Plasticity of visual field representations

De Oliveira Carvalho, J., 2020, [Groningen]: University of Groningen. 175 p.

Research output: ThesisThesis fully internal (DIV)

Copy link to clipboard


  • Title and contents

    Final publisher's version, 492 KB, PDF document

  • Chapter 1

    Final publisher's version, 7.04 MB, PDF document

  • Chapter 2

    Final publisher's version, 15.2 MB, PDF document

  • Chapter 3

    Final publisher's version, 27.2 MB, PDF document

  • Chapter 4

    Final publisher's version, 19.2 MB, PDF document

    Embargo ends: 06/07/2021

    Request copy

  • Chapter 5

    Final publisher's version, 7.03 MB, PDF document

    Embargo ends: 06/07/2021

    Request copy

  • Chapter 6

    Final publisher's version, 5.82 MB, PDF document

  • Chapter 7

    Final publisher's version, 272 KB, PDF document

  • Chapter 8

    Final publisher's version, 216 KB, PDF document

  • Chapter 9

    Final publisher's version, 696 KB, PDF document

  • Complete thesis

    Final publisher's version, 78.2 MB, PDF document

    Embargo ends: 06/07/2021

    Request copy

  • Propositions

    Final publisher's version, 52.5 KB, PDF document


Unravelling the organization of the visual cortex is fundamental to understanding the degree to which the adult visual cortex has the capability to adapt its function and structure. The research in this thesis aimed to: 1) understand how the visual field representations present in the human visual cortex are shaped by visual experience, predictive mechanisms, damage due to visual field defects or developmental disorders, and 2) develop advanced techniques and paradigms to characterize population receptive fields (pRFs) and their connections using neurocomputational models. To do so, I combined the neuroimaging technique functional magnetic resonance imaging (fMRI) with biologically-driven neurocomputational models to investigate whether neurons – at the population or subpopulation level – have the capacity to modify their receptive field properties following damage (artificial and natural) to the human visual system or following changes in the stimulus. The main project outcomes are: 1) the development of a new a versatile brain mapping technique that captures the activity of neuronal subpopulations with minimal prior assumptions and high resolution, which we call micro probing (MP); 2) the design of alternative visual mapping stimuli, with which we have shown that the recruitment of neural resources depends on the task and/or stimulus; 3) the development of a novel approach to map the visual field and that enables the evaluation of vision loss and provides important information about the function of the visual cortex and 4) the finding that in response to an artificial scotoma (mimicking a lesion to the visual system), there is a system-wide reconfiguration of cortical connectivity and RFs which may underlie the predictive masking of scotomas. These novel techniques and findings increase our understanding of the neuroplastic properties of the visual cortex and may be applied in the evaluation of pre- and post-treatment strategies that aim for vision restoration and rehabilitation.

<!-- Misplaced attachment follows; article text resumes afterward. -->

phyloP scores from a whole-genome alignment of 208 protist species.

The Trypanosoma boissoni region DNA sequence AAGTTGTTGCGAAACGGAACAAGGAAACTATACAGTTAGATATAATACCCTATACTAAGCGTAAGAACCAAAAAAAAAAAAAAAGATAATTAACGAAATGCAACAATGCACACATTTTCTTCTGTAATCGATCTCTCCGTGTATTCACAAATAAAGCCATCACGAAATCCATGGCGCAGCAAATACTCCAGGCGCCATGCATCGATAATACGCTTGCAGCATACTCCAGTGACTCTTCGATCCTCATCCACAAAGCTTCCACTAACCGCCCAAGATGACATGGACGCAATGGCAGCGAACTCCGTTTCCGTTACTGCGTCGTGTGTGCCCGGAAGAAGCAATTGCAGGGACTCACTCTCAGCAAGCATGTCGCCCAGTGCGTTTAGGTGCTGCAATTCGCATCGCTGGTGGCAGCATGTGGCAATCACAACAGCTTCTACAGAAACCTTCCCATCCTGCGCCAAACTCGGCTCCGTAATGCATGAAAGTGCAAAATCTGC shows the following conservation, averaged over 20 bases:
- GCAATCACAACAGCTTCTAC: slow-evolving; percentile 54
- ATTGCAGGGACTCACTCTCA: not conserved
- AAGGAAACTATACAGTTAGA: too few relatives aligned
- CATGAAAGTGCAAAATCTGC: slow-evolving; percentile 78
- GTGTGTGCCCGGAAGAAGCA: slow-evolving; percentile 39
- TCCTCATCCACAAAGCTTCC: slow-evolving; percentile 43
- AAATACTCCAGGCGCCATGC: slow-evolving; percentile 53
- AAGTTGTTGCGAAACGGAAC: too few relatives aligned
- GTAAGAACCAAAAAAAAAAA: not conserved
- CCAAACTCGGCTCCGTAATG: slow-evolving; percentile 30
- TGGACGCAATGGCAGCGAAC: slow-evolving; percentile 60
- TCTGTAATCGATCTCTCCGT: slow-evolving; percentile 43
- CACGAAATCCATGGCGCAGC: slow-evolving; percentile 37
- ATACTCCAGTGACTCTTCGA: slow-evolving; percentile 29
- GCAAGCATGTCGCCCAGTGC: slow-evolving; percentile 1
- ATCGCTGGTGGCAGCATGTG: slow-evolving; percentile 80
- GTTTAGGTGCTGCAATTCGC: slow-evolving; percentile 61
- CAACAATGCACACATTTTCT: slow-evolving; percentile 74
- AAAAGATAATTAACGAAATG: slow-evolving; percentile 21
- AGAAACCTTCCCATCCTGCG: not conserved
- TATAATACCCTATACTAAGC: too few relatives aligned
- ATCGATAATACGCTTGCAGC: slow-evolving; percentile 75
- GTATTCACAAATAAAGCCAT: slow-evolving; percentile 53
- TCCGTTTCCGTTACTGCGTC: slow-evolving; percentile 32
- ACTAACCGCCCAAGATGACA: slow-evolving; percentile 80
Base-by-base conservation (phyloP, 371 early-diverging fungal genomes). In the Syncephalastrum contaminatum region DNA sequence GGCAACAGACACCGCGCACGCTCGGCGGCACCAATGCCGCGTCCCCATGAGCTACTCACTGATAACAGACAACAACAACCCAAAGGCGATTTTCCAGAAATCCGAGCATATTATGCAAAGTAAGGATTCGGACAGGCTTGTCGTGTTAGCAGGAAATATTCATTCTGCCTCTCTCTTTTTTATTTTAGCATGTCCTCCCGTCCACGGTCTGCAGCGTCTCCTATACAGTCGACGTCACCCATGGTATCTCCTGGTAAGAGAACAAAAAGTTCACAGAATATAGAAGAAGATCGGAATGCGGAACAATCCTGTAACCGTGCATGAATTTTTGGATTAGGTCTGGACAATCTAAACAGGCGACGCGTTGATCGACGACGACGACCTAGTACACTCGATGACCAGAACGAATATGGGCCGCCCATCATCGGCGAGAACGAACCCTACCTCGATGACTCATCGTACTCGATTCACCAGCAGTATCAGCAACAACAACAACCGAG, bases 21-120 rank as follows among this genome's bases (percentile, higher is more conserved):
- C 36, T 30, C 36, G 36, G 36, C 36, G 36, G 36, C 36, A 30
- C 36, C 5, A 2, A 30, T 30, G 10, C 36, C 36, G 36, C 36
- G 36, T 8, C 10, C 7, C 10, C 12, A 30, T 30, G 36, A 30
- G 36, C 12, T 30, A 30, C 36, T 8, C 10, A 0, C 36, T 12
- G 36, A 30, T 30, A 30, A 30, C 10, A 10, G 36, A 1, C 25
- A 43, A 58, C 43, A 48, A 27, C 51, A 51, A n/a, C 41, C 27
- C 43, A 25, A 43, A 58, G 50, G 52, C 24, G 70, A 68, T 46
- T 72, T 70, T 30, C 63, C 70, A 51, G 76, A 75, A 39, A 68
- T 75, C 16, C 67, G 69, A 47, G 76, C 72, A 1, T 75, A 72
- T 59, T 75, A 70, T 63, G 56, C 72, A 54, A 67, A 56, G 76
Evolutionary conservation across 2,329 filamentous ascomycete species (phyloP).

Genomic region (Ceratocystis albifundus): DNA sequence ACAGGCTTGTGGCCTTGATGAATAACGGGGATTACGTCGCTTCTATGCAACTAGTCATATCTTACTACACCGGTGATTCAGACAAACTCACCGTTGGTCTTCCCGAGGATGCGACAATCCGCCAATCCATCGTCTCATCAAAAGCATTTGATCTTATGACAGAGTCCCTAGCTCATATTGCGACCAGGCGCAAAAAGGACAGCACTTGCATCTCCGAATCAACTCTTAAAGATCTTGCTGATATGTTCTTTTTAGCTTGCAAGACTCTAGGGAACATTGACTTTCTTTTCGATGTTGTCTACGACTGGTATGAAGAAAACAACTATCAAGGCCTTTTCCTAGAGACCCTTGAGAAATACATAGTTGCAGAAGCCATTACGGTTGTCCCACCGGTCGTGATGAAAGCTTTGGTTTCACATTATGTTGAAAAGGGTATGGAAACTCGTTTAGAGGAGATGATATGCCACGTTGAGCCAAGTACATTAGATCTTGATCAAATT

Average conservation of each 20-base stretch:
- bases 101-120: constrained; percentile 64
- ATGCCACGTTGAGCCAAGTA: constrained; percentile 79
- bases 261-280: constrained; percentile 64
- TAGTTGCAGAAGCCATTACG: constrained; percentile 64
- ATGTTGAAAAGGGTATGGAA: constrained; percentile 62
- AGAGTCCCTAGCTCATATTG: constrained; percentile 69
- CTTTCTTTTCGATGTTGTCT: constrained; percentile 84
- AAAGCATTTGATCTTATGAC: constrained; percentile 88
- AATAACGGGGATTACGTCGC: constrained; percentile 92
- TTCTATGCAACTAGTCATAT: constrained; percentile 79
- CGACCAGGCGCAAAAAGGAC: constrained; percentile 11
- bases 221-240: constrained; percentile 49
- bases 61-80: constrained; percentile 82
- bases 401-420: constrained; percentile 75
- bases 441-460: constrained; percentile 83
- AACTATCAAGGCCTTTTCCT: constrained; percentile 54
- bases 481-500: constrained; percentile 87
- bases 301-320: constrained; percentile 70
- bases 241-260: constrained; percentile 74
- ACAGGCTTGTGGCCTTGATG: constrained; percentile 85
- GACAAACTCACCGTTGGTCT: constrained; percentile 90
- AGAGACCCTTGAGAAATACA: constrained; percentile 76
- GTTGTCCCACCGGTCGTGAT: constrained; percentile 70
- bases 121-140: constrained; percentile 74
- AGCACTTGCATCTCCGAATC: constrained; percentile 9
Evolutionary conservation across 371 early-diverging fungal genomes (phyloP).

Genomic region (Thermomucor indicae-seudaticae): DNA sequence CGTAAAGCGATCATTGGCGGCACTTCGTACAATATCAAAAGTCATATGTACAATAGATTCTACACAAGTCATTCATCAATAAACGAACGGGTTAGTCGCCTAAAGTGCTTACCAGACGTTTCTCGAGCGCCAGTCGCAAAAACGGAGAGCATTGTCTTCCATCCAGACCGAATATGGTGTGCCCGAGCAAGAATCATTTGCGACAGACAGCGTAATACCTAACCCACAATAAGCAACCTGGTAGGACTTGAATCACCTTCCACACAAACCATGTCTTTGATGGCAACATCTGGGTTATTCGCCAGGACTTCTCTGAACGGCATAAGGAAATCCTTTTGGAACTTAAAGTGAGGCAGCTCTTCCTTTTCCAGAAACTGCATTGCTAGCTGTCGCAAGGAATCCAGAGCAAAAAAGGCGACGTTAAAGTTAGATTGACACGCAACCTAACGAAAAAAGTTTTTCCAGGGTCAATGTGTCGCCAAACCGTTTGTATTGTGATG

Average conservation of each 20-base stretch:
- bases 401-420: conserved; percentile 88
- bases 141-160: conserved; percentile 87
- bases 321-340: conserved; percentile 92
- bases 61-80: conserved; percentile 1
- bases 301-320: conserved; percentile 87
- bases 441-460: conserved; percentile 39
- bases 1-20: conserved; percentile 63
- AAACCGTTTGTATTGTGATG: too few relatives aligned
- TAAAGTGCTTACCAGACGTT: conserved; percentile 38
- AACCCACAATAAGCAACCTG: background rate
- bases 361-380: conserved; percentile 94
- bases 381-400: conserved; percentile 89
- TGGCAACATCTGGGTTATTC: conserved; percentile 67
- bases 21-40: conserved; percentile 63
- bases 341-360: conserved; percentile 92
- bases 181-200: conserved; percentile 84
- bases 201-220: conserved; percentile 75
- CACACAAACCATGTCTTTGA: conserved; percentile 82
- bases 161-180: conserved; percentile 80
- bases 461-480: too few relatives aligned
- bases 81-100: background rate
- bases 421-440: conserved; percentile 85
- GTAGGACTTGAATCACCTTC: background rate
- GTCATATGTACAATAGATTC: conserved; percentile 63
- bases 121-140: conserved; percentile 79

Original languageEnglish
QualificationDoctor of Philosophy
Awarding Institution
Award date6-Jul-2020
Place of Publication[Groningen]
Print ISBNs978-94-034-2793-5
Electronic ISBNs978-94-034-2794-2
Publication statusPublished - 2020

Download statistics

No data available

ID: 128352681